China’s Bitcoin ban could be a buying opportunity

September 24, 2021, 5:04 PM UTC

While China’s declaration that all crypto transactions are illegal on Friday has led to a sell-off of Bitcoin, Ethereum, and other digital tokens, longtime watchers of the crypto world might be feeling a sense of déjà vu.

This is far from the first time China has spoken out against Bitcoin. While the most recent campaign might feel like the most aggressive to date, it’s worth remembering that this dance between Chinese regulators and the world of digital currency has been going on since 2013.

Headlines about China’s scrutiny and regulatory interests have popped up several times in the past eight years—and generally, that has resulted in a sell-off. Case in point: The price of Bitcoin fell 3.6% to $42,200 on the news today. But when the news cycle is over, inevitably, crypto prices have started to rise again.

The story from China has been fairly consistent through the years. Chinese regulators worry cryptocurrencies might weaken the Communist Party’s control over the financial system. They’ve also expressed concerns about criminal activity.

But how has the market reacted to these threats in the past?

Dec. 5, 2013

China forbade financial institutions from handling Bitcoin transactions. The People’s Bank of China announced it wasn’t a currency with “real meaning”.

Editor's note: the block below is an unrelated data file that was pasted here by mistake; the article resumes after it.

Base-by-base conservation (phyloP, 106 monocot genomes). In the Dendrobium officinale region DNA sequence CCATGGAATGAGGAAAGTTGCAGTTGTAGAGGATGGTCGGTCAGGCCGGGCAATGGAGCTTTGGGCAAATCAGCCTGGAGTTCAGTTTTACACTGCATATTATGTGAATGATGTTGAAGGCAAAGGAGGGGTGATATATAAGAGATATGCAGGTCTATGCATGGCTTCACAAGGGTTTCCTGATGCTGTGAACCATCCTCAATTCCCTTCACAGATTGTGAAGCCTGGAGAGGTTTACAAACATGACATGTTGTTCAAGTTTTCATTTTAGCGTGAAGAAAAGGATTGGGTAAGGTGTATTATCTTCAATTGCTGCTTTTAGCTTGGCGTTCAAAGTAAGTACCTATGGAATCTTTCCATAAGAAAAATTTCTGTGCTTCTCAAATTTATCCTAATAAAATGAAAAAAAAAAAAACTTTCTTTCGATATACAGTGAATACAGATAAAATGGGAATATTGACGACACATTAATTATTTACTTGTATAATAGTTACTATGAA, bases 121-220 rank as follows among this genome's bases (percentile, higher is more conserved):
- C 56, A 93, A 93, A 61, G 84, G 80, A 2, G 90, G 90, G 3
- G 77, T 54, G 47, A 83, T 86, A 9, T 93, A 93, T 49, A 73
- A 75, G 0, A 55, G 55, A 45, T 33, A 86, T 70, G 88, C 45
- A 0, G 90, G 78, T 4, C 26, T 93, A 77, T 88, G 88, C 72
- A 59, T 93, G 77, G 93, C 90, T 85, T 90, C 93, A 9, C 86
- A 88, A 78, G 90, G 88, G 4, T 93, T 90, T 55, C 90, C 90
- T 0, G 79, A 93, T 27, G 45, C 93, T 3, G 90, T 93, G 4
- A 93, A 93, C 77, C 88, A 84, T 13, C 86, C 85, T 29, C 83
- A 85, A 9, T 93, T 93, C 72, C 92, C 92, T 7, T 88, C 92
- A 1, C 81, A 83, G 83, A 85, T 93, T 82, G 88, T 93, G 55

Immediate impact: Bitcoin prices fell more than 20% to $889.

Long-term impact: Obviously, Bitcoin recovered. The crypto is up more than 4,600% since that date.

March 27, 2014

Rumors began to circulate that the Chinese government would penalized banks that took part in Bitcoin transactions.

Immediate impact: Bitcoin prices tumbled nearly 12% to $562

Long-term impact: Traders shook it off. Bitcoin’s up 7,345% since that date.

Feb. 9, 2017

Reports emerged that the People’s Bank of China was tightening regulatory pressure and pushing the country’s Bitcoin exchanges to come into full compliance with anti-money laundering rules.

Immediate impact: Bitcoin and other cryptos fell more than 7% to around $988.

Long-term impact: The dip was a short one. Today, Bitcoin prices are 4,135% higher than they were that day.

Aug. 24, 2018

Authorities in China once again stepped up pressure on cryptocurrency speculation, with five government bodies—the People’s Bank of China, the Banking Regulatory Commission, the Central Cyberspace Affairs Commission, the Ministry of Public Security, and the State Administration for Market Regulation—issuing a warning about illegal fundraising via “blockchain” and “cryptocurrencies.”

Immediate impact: Investors largely ignored this threat, with Bitcoin climbing from $6,494 to $6,750 and finishing the day up 4%.

Long-term impact: The climb has continued. Bitcoin’s up 520% since then.

May 21, 2021

China authorities began ratcheting up the rhetoric, saying tighter security was needed to protect the financial system and calling for a crackdown on bitcoin mining.

Immediate impact: Bitcoin fell more than 8.5%

Long-term impact: Long-term is probably the wrong language since it has only been four months, but Bitcoin’s price is 12% higher today than it was on May 21.

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